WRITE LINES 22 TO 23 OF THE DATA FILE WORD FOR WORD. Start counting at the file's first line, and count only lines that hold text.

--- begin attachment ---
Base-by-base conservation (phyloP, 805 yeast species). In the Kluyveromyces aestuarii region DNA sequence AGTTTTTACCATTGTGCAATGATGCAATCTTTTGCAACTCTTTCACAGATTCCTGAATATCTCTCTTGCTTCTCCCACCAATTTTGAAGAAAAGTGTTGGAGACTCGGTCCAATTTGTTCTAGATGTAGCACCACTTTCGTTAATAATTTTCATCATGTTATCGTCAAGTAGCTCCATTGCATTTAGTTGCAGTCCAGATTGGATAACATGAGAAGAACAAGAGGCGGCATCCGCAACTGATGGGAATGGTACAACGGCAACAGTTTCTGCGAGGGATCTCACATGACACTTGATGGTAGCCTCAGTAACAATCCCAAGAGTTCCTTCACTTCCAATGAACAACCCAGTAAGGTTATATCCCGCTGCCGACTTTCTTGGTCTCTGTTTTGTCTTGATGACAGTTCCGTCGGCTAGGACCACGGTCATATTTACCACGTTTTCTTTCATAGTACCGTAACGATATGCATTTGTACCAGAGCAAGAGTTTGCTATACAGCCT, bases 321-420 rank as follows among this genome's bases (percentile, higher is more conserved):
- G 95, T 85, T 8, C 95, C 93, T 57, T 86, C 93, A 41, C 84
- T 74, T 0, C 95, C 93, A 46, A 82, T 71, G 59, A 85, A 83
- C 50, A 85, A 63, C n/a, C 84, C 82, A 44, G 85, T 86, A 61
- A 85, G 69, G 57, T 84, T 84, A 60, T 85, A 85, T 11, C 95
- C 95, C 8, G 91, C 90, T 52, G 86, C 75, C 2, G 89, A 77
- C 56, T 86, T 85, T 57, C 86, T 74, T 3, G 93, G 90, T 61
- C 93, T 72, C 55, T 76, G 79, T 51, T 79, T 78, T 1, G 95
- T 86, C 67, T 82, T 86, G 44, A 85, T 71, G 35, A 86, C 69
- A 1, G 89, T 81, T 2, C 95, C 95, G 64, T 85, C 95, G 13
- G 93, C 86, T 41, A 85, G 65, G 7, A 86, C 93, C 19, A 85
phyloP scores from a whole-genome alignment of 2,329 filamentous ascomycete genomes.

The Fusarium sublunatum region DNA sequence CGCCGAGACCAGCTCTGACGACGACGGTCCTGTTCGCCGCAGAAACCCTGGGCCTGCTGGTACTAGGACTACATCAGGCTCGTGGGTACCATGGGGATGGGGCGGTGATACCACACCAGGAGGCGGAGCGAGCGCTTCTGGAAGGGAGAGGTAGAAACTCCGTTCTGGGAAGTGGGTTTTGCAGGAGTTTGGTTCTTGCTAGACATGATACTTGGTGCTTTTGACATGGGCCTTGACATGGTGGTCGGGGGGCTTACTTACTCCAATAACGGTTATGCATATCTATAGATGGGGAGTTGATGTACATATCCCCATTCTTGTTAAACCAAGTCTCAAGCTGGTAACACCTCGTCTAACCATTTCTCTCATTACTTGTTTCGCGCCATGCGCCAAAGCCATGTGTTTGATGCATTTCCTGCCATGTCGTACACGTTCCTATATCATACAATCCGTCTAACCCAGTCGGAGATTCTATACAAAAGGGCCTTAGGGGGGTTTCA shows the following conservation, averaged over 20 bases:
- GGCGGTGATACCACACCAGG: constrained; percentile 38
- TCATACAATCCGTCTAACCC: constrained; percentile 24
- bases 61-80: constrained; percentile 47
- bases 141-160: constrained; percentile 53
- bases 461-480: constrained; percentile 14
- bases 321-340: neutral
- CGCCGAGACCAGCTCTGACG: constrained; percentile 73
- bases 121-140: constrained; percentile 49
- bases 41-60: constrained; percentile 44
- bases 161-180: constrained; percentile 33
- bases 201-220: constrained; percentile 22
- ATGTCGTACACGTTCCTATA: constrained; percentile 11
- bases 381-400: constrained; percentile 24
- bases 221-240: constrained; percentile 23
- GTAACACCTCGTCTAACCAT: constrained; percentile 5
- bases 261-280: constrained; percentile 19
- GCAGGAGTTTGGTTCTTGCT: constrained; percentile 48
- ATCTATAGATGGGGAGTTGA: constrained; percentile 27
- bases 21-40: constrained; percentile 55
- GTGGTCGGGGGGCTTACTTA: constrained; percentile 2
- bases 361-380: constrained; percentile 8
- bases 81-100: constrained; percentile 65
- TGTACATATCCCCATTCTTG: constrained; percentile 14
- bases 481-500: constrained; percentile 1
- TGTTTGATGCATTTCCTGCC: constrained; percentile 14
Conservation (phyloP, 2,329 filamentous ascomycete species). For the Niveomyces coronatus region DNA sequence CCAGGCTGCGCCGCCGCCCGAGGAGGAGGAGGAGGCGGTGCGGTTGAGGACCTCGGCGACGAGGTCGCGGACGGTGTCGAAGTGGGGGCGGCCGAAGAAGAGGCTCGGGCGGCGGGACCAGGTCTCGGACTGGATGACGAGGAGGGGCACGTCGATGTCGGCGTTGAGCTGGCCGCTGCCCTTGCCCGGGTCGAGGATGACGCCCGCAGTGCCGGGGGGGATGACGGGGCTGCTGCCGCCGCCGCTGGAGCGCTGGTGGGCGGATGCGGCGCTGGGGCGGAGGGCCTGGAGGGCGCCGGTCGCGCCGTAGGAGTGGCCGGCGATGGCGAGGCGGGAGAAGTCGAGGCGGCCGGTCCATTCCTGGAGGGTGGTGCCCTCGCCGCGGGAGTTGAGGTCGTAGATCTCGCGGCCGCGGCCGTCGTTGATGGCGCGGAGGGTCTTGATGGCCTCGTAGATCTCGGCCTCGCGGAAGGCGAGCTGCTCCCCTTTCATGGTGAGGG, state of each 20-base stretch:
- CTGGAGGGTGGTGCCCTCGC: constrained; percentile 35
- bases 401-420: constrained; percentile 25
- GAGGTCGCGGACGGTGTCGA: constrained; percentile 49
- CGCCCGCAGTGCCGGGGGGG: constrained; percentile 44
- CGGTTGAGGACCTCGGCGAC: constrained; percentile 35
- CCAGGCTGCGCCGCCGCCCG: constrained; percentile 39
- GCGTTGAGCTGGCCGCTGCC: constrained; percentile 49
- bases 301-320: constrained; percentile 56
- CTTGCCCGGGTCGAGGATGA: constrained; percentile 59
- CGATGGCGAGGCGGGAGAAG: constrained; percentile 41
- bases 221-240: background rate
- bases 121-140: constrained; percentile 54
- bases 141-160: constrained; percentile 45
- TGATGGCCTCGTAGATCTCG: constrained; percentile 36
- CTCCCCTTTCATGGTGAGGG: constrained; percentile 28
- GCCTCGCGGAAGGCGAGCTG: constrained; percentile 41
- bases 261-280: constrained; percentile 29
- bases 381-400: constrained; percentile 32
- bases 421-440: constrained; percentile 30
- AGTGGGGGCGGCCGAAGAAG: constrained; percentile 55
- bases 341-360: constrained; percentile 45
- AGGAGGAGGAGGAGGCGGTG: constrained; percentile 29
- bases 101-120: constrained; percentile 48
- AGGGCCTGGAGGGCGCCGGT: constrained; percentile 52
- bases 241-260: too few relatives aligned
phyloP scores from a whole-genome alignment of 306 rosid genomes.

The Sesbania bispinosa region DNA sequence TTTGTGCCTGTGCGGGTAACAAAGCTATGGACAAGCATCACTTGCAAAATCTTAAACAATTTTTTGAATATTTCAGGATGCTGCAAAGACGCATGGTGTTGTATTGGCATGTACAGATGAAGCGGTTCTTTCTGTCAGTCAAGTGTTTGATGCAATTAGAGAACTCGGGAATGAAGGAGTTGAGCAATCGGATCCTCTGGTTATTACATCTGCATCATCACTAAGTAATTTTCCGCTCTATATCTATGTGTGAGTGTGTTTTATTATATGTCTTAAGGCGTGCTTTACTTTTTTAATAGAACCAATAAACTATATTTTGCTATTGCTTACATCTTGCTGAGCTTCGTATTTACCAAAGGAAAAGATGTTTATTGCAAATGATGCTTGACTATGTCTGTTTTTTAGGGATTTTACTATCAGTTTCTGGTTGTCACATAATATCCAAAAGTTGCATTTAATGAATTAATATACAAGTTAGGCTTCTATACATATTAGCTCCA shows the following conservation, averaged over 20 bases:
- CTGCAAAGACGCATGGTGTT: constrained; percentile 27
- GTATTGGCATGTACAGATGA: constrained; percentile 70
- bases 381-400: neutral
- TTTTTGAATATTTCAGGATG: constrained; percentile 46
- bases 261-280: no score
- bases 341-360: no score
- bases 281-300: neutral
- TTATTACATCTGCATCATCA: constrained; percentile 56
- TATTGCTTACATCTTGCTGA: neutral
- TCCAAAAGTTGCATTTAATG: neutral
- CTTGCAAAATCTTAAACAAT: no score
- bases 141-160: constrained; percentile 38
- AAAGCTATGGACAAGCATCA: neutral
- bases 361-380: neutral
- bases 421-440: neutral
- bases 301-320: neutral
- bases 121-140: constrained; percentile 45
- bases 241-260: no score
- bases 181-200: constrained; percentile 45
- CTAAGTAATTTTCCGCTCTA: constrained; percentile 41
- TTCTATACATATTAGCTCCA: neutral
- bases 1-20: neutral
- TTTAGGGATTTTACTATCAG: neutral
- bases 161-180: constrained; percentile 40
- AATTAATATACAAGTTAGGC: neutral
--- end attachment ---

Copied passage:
- bases 41-60: constrained; percentile 44
- bases 161-180: constrained; percentile 33